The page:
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NSF appoints CSSE faculty member to serve on EPSCoR committee

By Joe McAdory

Published: Jul 29, 2021 8:00:00 AM

Daniela Marghitu also serves on NSF's Committee on Equal Opportunities in Science and Engineering. Daniela Marghitu also serves on NSF's Committee on Equal Opportunities in Science and Engineering.

Daniela Marghitu has an opportunity to make an impact in research and academic funding for financially disadvantaged states and underrepresented groups within academia.

Marghitu, a long-time faculty member in the department of computer science and software at the Samuel Ginn College of Engineering, has been appointed by the National Science Foundation (NSF) to its Committee on the Future of NSF’s Established Program to Stimulate Competitive Research (EPSCoR). Twenty-seven states and the U.S. Virgin Islands were identified by EPSCoR as areas of need in terms of strengthening STEM capacity and capability. Alabama is one of them.

“I love Alabama and there are many hard-working people here who live below the poverty line,” said Marghitu, who has also served for the past six years on NSF’s Committee on Equal Opportunities in Science and Engineering. “There are many children with academic and professional potential, but do not have the opportunities to maximize their potential, and that breaks my heart.”

EPSCoR is designed to help give them a better chance. For example, Alabama’s EPSCoR consortium alone has been awarded $167 million through 265 federal grants since 2009.

The NSF EPSCoR committee will play a critical role in guiding the governing body’s visioning process by engaging with its external stakeholder community to better understand the impacts of its investment strategies, identifying new opportunities for increased success, and developing recommendations for funding.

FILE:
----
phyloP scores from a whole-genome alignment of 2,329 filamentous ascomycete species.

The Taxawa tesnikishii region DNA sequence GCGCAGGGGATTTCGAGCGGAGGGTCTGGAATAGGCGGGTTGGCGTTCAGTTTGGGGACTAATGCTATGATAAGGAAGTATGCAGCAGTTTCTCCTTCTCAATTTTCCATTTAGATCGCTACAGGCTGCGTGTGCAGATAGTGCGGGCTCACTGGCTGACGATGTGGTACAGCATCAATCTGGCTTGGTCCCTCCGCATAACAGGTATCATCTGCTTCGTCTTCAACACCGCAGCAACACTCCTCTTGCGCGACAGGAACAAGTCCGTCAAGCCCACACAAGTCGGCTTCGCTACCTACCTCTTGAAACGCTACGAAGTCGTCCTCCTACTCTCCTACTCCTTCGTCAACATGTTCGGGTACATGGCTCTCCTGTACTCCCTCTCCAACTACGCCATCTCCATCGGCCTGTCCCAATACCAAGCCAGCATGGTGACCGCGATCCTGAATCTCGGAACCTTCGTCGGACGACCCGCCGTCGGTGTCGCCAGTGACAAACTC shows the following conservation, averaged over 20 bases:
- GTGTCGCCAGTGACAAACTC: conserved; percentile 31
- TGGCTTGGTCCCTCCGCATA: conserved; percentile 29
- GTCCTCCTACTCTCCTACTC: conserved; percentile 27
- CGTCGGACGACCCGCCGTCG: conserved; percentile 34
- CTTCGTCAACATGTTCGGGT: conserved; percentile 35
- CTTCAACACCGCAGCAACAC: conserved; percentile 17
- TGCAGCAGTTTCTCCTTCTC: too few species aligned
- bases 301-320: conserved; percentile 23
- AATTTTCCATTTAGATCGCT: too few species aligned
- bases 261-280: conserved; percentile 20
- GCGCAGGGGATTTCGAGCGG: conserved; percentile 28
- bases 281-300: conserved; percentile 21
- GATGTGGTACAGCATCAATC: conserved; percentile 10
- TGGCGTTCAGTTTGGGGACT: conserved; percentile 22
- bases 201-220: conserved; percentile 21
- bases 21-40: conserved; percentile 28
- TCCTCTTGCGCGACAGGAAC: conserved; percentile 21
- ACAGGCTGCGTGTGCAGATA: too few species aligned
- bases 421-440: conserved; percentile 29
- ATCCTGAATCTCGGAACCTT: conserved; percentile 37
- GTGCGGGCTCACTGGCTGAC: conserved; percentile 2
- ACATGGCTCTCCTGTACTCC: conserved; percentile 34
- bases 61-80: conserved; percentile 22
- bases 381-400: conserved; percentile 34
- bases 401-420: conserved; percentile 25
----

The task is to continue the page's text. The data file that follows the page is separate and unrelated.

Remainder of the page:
NSF and EPSCoR will help by:

  • Catalyzing research capability across and among jurisdictions
  • Establishing STEM professional development pathways
  • Broadening participation of diverse groups/institutions in STEM
  • Effect management in STEM at national and global levels
  • Impact jurisdictional economic development

“We must better evaluate what already exists in terms of needs for the EPSCoR states, so when there is new solicitation, the solicitation will accurately reflect the needs,” Marghitu added.

“The needs are often technology-related. There are not enough computers, resources for education, training, and of course, affordability. We also need more funding for scholarships, whether it’s four-year schools or junior colleges, and there can be a stronger partnership between the EPSCoR states, corporations and local governments.” 

As part of the NSF EPSCoR Committee, Marghitu will work with colleagues to best identify EPSCoR’s investment strategies in order to advance jurisdiction-wide solutions and best practices in order to achieve the program’s goals, and pinpoint strategies that best enables NSF EPSCoR and its partners to succeed.

“This is a tremendous opportunity for Dr. Marghitu, who has a history of representing the department, college, and Auburn on important NSF committees,” said Hari Narayanan, chair of the college’s department of computer science and software engineering. “I’m excited that she will be able to help identify new ways for NSF to support and enhance the STEM research and education infrastructure in states like Alabama, which can ultimately translate into improved economic opportunities for their citizens.”

Media Contact: Joe McAdory, jem0040@auburn.edu, 334.844.3447

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